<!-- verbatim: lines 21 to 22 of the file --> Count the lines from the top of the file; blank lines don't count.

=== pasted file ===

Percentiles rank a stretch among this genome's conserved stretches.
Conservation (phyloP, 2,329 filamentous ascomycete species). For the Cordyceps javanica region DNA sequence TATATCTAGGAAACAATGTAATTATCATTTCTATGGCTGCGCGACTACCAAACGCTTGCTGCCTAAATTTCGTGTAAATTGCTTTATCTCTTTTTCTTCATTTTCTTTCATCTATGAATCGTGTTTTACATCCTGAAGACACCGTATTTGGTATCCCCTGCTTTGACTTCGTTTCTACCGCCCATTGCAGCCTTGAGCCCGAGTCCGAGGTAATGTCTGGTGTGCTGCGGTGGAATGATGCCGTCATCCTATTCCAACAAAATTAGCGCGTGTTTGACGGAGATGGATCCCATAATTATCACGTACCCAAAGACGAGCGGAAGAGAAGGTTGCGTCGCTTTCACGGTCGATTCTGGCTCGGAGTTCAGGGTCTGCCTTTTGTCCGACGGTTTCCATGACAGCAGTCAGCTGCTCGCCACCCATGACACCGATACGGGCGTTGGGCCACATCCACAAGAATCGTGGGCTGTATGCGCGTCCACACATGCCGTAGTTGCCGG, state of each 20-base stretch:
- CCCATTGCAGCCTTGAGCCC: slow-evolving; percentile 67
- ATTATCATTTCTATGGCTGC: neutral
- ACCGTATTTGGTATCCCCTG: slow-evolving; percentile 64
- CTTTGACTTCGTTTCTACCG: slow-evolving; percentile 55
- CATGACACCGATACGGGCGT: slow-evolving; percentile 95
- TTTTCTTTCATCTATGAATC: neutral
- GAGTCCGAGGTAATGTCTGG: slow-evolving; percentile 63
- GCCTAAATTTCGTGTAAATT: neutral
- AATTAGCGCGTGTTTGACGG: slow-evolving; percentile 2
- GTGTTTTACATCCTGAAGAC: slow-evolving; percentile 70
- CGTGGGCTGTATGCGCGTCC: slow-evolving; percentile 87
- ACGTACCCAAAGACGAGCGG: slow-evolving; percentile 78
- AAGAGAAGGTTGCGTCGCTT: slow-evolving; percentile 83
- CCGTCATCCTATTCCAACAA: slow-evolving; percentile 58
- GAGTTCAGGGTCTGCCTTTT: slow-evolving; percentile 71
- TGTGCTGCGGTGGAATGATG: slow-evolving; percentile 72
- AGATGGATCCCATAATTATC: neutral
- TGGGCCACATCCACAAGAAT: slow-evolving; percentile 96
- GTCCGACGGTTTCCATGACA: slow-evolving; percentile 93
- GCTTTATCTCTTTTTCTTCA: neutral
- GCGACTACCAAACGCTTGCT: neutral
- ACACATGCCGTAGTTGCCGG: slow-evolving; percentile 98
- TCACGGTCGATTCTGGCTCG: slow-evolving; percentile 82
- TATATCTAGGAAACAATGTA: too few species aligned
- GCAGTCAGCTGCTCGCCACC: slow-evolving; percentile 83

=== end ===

- GTCCGACGGTTTCCATGACA: slow-evolving; percentile 93
- GCTTTATCTCTTTTTCTTCA: neutral